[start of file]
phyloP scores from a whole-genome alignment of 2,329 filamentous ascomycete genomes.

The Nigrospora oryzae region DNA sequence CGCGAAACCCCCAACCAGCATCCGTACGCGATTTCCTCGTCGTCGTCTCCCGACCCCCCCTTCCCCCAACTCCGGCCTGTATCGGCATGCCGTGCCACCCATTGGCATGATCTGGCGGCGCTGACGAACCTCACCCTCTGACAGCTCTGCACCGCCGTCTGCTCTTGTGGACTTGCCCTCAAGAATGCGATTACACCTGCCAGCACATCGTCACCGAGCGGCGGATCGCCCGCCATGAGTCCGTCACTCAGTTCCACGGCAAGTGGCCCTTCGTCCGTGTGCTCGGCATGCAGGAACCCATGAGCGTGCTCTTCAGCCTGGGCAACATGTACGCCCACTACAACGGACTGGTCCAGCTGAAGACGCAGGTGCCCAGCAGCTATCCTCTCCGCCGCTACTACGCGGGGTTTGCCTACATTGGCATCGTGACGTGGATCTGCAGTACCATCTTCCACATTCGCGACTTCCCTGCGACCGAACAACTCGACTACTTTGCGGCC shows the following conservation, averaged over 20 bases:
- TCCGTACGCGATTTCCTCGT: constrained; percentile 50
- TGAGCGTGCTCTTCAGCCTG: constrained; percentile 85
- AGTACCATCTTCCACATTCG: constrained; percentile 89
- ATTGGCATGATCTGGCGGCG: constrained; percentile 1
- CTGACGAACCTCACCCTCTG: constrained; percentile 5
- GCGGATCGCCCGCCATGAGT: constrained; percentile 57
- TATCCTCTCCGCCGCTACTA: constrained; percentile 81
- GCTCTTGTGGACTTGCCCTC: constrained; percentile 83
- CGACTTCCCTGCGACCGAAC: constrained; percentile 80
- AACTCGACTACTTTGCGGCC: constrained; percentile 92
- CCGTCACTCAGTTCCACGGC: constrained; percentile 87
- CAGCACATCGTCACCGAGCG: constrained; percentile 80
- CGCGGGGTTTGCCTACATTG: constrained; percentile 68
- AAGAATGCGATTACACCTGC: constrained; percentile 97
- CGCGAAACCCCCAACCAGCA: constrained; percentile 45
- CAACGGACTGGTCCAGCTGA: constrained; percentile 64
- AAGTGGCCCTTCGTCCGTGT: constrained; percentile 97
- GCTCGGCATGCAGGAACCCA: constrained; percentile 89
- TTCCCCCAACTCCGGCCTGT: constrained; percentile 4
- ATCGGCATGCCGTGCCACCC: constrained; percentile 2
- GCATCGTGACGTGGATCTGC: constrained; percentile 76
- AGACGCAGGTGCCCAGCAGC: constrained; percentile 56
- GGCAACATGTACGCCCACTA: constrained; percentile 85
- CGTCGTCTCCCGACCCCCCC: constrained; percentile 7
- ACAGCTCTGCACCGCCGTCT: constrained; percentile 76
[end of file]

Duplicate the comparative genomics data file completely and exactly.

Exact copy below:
phyloP scores from a whole-genome alignment of 2,329 filamentous ascomycete genomes.

The Nigrospora oryzae region DNA sequence CGCGAAACCCCCAACCAGCATCCGTACGCGATTTCCTCGTCGTCGTCTCCCGACCCCCCCTTCCCCCAACTCCGGCCTGTATCGGCATGCCGTGCCACCCATTGGCATGATCTGGCGGCGCTGACGAACCTCACCCTCTGACAGCTCTGCACCGCCGTCTGCTCTTGTGGACTTGCCCTCAAGAATGCGATTACACCTGCCAGCACATCGTCACCGAGCGGCGGATCGCCCGCCATGAGTCCGTCACTCAGTTCCACGGCAAGTGGCCCTTCGTCCGTGTGCTCGGCATGCAGGAACCCATGAGCGTGCTCTTCAGCCTGGGCAACATGTACGCCCACTACAACGGACTGGTCCAGCTGAAGACGCAGGTGCCCAGCAGCTATCCTCTCCGCCGCTACTACGCGGGGTTTGCCTACATTGGCATCGTGACGTGGATCTGCAGTACCATCTTCCACATTCGCGACTTCCCTGCGACCGAACAACTCGACTACTTTGCGGCC shows the following conservation, averaged over 20 bases:
- TCCGTACGCGATTTCCTCGT: constrained; percentile 50
- TGAGCGTGCTCTTCAGCCTG: constrained; percentile 85
- AGTACCATCTTCCACATTCG: constrained; percentile 89
- ATTGGCATGATCTGGCGGCG: constrained; percentile 1
- CTGACGAACCTCACCCTCTG: constrained; percentile 5
- GCGGATCGCCCGCCATGAGT: constrained; percentile 57
- TATCCTCTCCGCCGCTACTA: constrained; percentile 81
- GCTCTTGTGGACTTGCCCTC: constrained; percentile 83
- CGACTTCCCTGCGACCGAAC: constrained; percentile 80
- AACTCGACTACTTTGCGGCC: constrained; percentile 92
- CCGTCACTCAGTTCCACGGC: constrained; percentile 87
- CAGCACATCGTCACCGAGCG: constrained; percentile 80
- CGCGGGGTTTGCCTACATTG: constrained; percentile 68
- AAGAATGCGATTACACCTGC: constrained; percentile 97
- CGCGAAACCCCCAACCAGCA: constrained; percentile 45
- CAACGGACTGGTCCAGCTGA: constrained; percentile 64
- AAGTGGCCCTTCGTCCGTGT: constrained; percentile 97
- GCTCGGCATGCAGGAACCCA: constrained; percentile 89
- TTCCCCCAACTCCGGCCTGT: constrained; percentile 4
- ATCGGCATGCCGTGCCACCC: constrained; percentile 2
- GCATCGTGACGTGGATCTGC: constrained; percentile 76
- AGACGCAGGTGCCCAGCAGC: constrained; percentile 56
- GGCAACATGTACGCCCACTA: constrained; percentile 85
- CGTCGTCTCCCGACCCCCCC: constrained; percentile 7
- ACAGCTCTGCACCGCCGTCT: constrained; percentile 76